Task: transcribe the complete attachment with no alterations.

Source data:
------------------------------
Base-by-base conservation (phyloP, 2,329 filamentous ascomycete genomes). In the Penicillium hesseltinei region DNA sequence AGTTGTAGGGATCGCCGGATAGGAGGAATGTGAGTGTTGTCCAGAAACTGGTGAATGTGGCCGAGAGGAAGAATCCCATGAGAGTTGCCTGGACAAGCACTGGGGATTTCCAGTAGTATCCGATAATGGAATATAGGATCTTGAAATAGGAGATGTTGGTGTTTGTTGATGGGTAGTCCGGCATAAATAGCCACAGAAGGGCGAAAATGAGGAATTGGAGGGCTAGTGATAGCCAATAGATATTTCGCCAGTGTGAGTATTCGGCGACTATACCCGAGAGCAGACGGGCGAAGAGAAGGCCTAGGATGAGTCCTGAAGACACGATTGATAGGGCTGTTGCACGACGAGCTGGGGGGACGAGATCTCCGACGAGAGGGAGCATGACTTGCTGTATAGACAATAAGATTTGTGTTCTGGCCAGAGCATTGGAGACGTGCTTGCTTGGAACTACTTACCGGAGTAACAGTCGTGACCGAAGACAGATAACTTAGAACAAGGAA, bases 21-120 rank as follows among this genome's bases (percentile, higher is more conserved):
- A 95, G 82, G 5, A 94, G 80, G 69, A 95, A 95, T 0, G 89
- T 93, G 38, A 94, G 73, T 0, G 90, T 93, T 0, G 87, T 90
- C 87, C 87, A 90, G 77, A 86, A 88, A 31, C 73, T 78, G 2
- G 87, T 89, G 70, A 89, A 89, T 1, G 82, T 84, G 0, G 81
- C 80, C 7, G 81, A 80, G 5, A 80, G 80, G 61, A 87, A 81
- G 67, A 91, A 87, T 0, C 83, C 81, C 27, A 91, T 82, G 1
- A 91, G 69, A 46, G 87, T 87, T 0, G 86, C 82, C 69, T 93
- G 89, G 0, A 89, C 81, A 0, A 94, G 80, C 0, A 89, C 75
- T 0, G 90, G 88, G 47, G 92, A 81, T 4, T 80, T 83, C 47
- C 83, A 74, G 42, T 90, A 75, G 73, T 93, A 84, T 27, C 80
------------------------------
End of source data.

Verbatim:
Base-by-base conservation (phyloP, 2,329 filamentous ascomycete genomes). In the Penicillium hesseltinei region DNA sequence AGTTGTAGGGATCGCCGGATAGGAGGAATGTGAGTGTTGTCCAGAAACTGGTGAATGTGGCCGAGAGGAAGAATCCCATGAGAGTTGCCTGGACAAGCACTGGGGATTTCCAGTAGTATCCGATAATGGAATATAGGATCTTGAAATAGGAGATGTTGGTGTTTGTTGATGGGTAGTCCGGCATAAATAGCCACAGAAGGGCGAAAATGAGGAATTGGAGGGCTAGTGATAGCCAATAGATATTTCGCCAGTGTGAGTATTCGGCGACTATACCCGAGAGCAGACGGGCGAAGAGAAGGCCTAGGATGAGTCCTGAAGACACGATTGATAGGGCTGTTGCACGACGAGCTGGGGGGACGAGATCTCCGACGAGAGGGAGCATGACTTGCTGTATAGACAATAAGATTTGTGTTCTGGCCAGAGCATTGGAGACGTGCTTGCTTGGAACTACTTACCGGAGTAACAGTCGTGACCGAAGACAGATAACTTAGAACAAGGAA, bases 21-120 rank as follows among this genome's bases (percentile, higher is more conserved):
- A 95, G 82, G 5, A 94, G 80, G 69, A 95, A 95, T 0, G 89
- T 93, G 38, A 94, G 73, T 0, G 90, T 93, T 0, G 87, T 90
- C 87, C 87, A 90, G 77, A 86, A 88, A 31, C 73, T 78, G 2
- G 87, T 89, G 70, A 89, A 89, T 1, G 82, T 84, G 0, G 81
- C 80, C 7, G 81, A 80, G 5, A 80, G 80, G 61, A 87, A 81
- G 67, A 91, A 87, T 0, C 83, C 81, C 27, A 91, T 82, G 1
- A 91, G 69, A 46, G 87, T 87, T 0, G 86, C 82, C 69, T 93
- G 89, G 0, A 89, C 81, A 0, A 94, G 80, C 0, A 89, C 75
- T 0, G 90, G 88, G 47, G 92, A 81, T 4, T 80, T 83, C 47
- C 83, A 74, G 42, T 90, A 75, G 73, T 93, A 84, T 27, C 80